Bardo Pond Live @ Mono, Glasgow, 28/11/06
First off, I should say something about the venue, for Bardo Pond's performance. I am ashamed to admit, I have never set foot in Glasgow's Mono before. Not only has had many impressive bands playing there, it also has its own record store (Monorail) and an organic foods store too (Monomart). But most impressive, was the wide stage area that accomodated a three bands and a lot of interested punters. I'm going to make it a priority to go back there soon, possibly this weekend!.
The night was kicked of by the mysterious Alexander Tucker. On the train journey into the Glasgow City Centre, I read an excellent review of this man's music, in a free newspaper. The reviewer certainly called it right, because with an array of guitar pedals and samplers, Tucker created a massive, hypnotic sound.
He looks like a cross between Richard D. James and some Seattle Grunge musician, but his music is just something completly different altogether. Using the aforementioned samplers, Tucker plays repetitive chords on acoustic and electric guitars recording or 'sampling' them as he goes along. From there, he layers more instrumentation on and some interesting and highly accomplished chanting, that had his monolithic sound reverberating around the venue.
I am not sure how well this would come across on record, but live, Tucker is at the very least an intriguing prospect. Excellent and well worth investigating.
Which is not what you could say about the next act, Jackie-O-Motherfucker. Apparently, they are the leading light in the New Wierd America movement and have been championed by magazines such as the Wire. On this evidence, though, there are some seriously deluded people.
It was as if 6 complete strangers walked on stage and tried to perform. There were no tunes, no structure and barely any points of interest. Maybe this is their appeal, but I just didn't get it. I alawys try my best to find something good about everything I hear or see, but it is slim pickings as far as Jackie-O-Motherfucker are concerned. The drummer, I suppose, did a good job of trying to hold everything together. I have in the past enjoyed some improvised groups, such as Scotland's Scatter, but I could not get into this one at all.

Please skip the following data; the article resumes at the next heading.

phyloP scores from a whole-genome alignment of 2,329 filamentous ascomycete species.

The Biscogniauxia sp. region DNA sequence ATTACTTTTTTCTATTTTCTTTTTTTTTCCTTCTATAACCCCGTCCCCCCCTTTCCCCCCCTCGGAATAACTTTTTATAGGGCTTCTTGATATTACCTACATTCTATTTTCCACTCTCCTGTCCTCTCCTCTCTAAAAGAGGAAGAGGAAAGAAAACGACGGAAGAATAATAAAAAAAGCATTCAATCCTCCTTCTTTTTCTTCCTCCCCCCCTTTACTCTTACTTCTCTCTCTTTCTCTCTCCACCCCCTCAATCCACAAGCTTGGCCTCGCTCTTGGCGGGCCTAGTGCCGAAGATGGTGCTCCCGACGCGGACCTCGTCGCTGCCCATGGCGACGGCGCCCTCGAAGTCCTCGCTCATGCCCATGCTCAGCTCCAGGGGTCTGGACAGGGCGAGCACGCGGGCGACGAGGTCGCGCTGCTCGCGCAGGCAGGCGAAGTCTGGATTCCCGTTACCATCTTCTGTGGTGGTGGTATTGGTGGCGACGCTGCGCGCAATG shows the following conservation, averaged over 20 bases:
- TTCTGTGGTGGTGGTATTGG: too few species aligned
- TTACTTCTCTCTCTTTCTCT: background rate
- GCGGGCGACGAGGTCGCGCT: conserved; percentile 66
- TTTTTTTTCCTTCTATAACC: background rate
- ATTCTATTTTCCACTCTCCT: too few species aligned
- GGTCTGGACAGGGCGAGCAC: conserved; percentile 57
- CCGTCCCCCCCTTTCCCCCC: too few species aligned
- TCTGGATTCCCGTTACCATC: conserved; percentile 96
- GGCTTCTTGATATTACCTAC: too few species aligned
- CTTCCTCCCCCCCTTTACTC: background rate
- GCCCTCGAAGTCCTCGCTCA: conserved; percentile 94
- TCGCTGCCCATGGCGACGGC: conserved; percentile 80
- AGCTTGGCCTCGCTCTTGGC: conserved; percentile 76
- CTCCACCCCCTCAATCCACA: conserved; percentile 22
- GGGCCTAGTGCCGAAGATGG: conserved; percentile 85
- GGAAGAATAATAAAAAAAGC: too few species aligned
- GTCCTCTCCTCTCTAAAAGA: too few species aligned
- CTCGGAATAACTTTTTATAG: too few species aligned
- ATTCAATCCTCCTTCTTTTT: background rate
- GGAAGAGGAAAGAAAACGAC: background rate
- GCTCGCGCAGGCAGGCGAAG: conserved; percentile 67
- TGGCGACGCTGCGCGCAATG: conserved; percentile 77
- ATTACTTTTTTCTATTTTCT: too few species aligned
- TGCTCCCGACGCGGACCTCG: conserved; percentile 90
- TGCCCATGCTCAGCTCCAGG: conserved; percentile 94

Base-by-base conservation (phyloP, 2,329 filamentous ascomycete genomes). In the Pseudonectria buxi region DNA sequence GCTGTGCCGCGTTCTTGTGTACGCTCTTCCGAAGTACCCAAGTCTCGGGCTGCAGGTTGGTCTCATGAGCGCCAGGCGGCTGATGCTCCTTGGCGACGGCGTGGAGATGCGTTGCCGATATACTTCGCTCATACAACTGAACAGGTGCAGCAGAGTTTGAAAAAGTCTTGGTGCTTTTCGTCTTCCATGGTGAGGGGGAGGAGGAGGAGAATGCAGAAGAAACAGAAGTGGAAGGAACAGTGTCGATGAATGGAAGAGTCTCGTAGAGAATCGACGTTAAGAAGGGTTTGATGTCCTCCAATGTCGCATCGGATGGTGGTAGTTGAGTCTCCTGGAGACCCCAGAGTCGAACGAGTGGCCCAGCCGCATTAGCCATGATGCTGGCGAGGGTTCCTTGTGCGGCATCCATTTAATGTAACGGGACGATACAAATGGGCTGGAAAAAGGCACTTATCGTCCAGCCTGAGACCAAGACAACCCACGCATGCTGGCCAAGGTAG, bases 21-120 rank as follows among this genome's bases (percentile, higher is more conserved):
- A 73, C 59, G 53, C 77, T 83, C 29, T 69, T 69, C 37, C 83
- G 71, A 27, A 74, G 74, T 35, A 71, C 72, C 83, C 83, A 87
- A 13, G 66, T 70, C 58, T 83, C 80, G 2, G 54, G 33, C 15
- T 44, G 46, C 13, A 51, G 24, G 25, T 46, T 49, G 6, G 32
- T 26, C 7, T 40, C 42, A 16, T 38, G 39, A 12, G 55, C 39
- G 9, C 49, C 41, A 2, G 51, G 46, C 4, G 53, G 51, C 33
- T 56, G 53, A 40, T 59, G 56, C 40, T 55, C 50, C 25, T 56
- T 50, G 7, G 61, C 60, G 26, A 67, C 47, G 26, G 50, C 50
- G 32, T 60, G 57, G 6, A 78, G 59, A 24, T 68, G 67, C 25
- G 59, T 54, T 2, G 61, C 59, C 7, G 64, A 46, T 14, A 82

To be quite honest, they lost my attention the moment the feamle 'vocalist' bizarrely decided to perform the rest of the gig from under some sort of quilt!. Utterly pretentious, extremely lacklustre and simply a complete waste of time.
Headliners, Bardo Pond, on the other hand, came out with all guns blazing and were exciting (the way a live performance should be). With most of Mogwai in attendance, Bardo Pond did their uppermost to provide a thick, fuzzy rock sound.
They are all about those chunky Black Sabbath-esque riffs, that seemed in danger of blowing the people, too near the speakers, away. Due to a poor sound mix, the lead singer was often drowned out by the distortion. Which is a shame, because on record she plays some lovely washes of flute throughout certain songs.
Bardo Pond probably wish they were born in time for the Woodstock era, but they (fortunately for us) weren't. Instead, they are providing some of the best hypnotic rock noise this century.
Update- There are a few useful links here, in terms of Bardo Pond's side projects and some live mp3's
Update 2 - Thanks to Last Days, for finding a link to some Alexander Tucker samples